Fibromyalgia is a hard condition to live with on the best of days, however, when you throw flares into the mix, those days go from bad to unbearable real quick. Most patients with fibromyalgia report widespread muscle pain, fatigue, stiffness, cognitive difficulties (often called Fibro Fog), anxiety, emotional distress and sleep problems. Needless to say, if you or someone you know is experiencing any or all of the above, the chances of them having a good day are slim. However, you don’t have to sit back idly.
While fibromyalgia is still a long way from being fully understood, what we have managed to do is learn some helpful tips and practice over the years in order to better combat the symptoms. For while we may not know where fibromyalgia comes from yet, we do know that it comes with flares and being able to deal with that is a great start. So on that note, here are some helpful idea on how to deal with those pesky, bad fibro-flare days.
Sit back and catch up on some reading: While never enjoyable, it is often good to accept the reality of a fibro-flare, so when you are in the midst of one, it can often be a good chance to sit back and read in order to distract your mind. Plus, it gives you a chance to start that book you’ve been meaning to read or that magazine article your friend told you about.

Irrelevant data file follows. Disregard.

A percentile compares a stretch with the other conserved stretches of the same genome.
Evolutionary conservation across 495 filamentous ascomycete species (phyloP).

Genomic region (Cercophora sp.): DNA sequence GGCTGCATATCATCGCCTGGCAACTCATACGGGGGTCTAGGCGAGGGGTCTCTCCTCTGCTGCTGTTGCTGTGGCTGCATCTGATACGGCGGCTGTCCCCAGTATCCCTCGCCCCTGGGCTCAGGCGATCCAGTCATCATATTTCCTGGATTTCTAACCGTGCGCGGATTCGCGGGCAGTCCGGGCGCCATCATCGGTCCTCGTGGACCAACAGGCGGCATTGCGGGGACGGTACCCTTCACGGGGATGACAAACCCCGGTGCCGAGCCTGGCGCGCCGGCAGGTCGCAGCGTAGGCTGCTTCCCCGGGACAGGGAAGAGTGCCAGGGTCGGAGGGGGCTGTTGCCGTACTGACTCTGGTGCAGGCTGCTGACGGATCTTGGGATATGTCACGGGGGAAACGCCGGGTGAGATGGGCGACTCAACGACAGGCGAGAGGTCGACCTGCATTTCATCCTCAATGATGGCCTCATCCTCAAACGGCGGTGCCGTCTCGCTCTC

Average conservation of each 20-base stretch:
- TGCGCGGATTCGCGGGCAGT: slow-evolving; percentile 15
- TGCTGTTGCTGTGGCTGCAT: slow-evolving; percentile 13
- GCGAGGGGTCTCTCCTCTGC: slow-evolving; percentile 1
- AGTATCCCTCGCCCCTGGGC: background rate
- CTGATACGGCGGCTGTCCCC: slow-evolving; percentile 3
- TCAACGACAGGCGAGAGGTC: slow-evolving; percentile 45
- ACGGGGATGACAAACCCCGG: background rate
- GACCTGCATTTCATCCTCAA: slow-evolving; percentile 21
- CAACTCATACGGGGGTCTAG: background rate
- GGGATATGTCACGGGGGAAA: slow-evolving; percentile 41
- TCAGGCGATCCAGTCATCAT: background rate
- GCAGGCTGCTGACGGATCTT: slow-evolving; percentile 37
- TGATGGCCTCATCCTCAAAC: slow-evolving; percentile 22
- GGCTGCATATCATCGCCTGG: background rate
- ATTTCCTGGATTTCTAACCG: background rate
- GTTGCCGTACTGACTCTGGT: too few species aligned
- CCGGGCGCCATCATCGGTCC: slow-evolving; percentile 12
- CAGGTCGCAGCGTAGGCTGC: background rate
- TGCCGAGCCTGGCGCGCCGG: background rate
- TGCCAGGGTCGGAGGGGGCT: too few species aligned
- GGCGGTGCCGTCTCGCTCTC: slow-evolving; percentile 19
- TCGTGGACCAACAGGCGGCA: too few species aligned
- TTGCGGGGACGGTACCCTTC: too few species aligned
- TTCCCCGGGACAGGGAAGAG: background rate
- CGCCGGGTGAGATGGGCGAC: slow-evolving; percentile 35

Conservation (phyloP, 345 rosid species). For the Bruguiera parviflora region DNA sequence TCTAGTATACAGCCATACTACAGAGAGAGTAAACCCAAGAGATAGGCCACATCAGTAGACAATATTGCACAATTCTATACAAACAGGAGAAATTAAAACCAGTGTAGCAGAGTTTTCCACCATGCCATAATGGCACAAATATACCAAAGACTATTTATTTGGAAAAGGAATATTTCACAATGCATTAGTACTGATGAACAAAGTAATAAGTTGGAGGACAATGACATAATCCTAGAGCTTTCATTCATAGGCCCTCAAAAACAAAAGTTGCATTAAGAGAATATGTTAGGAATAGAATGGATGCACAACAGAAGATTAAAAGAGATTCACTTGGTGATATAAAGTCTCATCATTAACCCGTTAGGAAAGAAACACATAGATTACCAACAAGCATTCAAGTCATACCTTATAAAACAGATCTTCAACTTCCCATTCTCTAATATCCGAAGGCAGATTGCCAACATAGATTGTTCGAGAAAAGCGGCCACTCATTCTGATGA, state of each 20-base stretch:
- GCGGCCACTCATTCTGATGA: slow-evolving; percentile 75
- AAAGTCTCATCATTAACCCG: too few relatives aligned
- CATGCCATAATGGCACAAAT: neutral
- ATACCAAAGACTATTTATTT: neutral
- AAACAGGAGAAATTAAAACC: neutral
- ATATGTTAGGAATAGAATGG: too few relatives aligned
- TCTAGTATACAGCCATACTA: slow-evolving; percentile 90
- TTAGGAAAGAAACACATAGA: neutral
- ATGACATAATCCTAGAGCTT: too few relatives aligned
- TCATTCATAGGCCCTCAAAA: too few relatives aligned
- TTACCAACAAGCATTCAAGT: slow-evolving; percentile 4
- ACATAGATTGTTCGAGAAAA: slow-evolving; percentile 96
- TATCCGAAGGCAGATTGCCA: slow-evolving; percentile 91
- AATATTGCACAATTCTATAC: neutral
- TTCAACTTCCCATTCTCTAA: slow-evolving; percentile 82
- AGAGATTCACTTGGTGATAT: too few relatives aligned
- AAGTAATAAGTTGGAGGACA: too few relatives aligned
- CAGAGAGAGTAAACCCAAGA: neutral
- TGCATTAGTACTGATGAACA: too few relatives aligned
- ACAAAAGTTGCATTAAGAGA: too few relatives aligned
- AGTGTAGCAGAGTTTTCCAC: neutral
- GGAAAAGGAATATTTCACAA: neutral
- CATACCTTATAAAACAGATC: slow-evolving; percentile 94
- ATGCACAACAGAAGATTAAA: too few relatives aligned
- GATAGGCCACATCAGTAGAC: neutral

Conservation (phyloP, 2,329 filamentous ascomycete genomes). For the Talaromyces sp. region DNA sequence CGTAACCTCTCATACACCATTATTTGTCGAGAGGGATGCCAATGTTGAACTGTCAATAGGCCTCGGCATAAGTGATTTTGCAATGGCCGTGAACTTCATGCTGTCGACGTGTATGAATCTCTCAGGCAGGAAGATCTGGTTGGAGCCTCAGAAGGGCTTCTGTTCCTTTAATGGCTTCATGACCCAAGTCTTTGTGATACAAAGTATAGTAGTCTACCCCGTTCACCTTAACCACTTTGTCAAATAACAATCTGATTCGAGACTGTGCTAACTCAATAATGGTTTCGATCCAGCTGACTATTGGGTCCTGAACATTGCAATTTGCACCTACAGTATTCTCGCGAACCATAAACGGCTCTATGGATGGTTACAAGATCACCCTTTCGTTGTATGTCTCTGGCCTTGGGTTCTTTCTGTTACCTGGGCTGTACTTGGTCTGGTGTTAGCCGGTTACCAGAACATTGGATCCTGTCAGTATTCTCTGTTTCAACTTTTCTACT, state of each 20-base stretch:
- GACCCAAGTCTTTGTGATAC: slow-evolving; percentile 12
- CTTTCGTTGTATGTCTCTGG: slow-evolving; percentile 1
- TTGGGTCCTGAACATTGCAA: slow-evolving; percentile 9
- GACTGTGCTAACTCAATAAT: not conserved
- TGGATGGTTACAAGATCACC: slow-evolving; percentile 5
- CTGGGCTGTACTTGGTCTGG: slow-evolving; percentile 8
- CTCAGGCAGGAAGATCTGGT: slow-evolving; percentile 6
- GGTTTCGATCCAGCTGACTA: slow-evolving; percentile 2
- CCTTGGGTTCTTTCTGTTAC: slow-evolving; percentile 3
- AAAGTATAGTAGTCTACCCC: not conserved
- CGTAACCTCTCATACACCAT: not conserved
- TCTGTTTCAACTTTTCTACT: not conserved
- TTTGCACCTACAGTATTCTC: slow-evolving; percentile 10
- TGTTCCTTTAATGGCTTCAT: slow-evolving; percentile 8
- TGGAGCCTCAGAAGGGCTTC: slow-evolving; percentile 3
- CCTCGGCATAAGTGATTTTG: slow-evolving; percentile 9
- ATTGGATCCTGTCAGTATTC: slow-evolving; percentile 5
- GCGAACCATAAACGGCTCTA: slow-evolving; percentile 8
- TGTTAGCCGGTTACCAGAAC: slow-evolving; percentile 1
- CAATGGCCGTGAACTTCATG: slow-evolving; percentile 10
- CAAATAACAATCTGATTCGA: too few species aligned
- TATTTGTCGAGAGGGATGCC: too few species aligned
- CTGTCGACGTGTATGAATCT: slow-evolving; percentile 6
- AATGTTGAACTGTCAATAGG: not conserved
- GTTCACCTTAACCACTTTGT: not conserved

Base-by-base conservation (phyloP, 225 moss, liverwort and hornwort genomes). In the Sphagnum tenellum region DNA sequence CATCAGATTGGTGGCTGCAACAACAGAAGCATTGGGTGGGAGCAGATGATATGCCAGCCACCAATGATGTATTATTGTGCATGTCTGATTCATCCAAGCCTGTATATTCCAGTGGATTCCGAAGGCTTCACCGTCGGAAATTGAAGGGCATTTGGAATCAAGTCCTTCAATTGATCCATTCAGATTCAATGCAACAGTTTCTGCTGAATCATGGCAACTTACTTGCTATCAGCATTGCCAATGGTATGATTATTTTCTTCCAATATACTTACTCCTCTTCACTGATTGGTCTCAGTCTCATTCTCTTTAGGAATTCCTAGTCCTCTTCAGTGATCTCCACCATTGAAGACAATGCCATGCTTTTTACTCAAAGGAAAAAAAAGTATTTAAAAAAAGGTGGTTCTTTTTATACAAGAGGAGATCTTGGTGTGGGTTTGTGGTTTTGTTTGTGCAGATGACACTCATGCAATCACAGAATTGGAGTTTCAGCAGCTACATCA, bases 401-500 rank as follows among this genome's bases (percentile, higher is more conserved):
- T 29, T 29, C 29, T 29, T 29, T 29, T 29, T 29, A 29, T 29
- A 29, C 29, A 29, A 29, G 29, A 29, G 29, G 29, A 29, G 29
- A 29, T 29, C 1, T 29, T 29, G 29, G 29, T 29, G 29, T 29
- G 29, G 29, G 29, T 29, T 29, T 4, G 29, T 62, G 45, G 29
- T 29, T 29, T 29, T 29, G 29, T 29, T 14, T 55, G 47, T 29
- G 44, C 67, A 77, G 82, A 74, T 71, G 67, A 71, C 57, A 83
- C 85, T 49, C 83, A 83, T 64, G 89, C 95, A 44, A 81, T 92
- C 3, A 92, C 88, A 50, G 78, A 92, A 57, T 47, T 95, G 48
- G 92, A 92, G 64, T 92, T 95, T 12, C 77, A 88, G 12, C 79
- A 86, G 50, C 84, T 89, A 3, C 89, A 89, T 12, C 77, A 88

Listen to music: We’ll admit, it sounds a bit cliche, but studies have shown that music can serve as both a distraction and help with focus, so depending on what you’re doing, hitting play and turning the volume up may just be the ticket you need to get through your flare.
Meditation: Many people who suffer from fibromyalgia report much of their discomfort stems from the mind as well the body, and the connection between the two has long been known to the medical community. Mediation can help a person to get out of their head, if even for just a short while, which can help shift their focus away from their discomfort and on to something more productive.
Stay ahead of the pain: When it comes to fibromyalgia, it is often recommended to ‘stay ahead of the pain,’ meaning that if you wait to treat it until it is very bad, then chances are your body will take longer in order to feel better.
Gentle yoga and stretches: It can be easy to just lay there and not move when experiencing a fibro-flare, however, that is one of the worst things you can do. Try doing some light stretches or gentle yoga and you’ll be amazed at how better you feel when you are a little more limber and your blood is flowing a little better.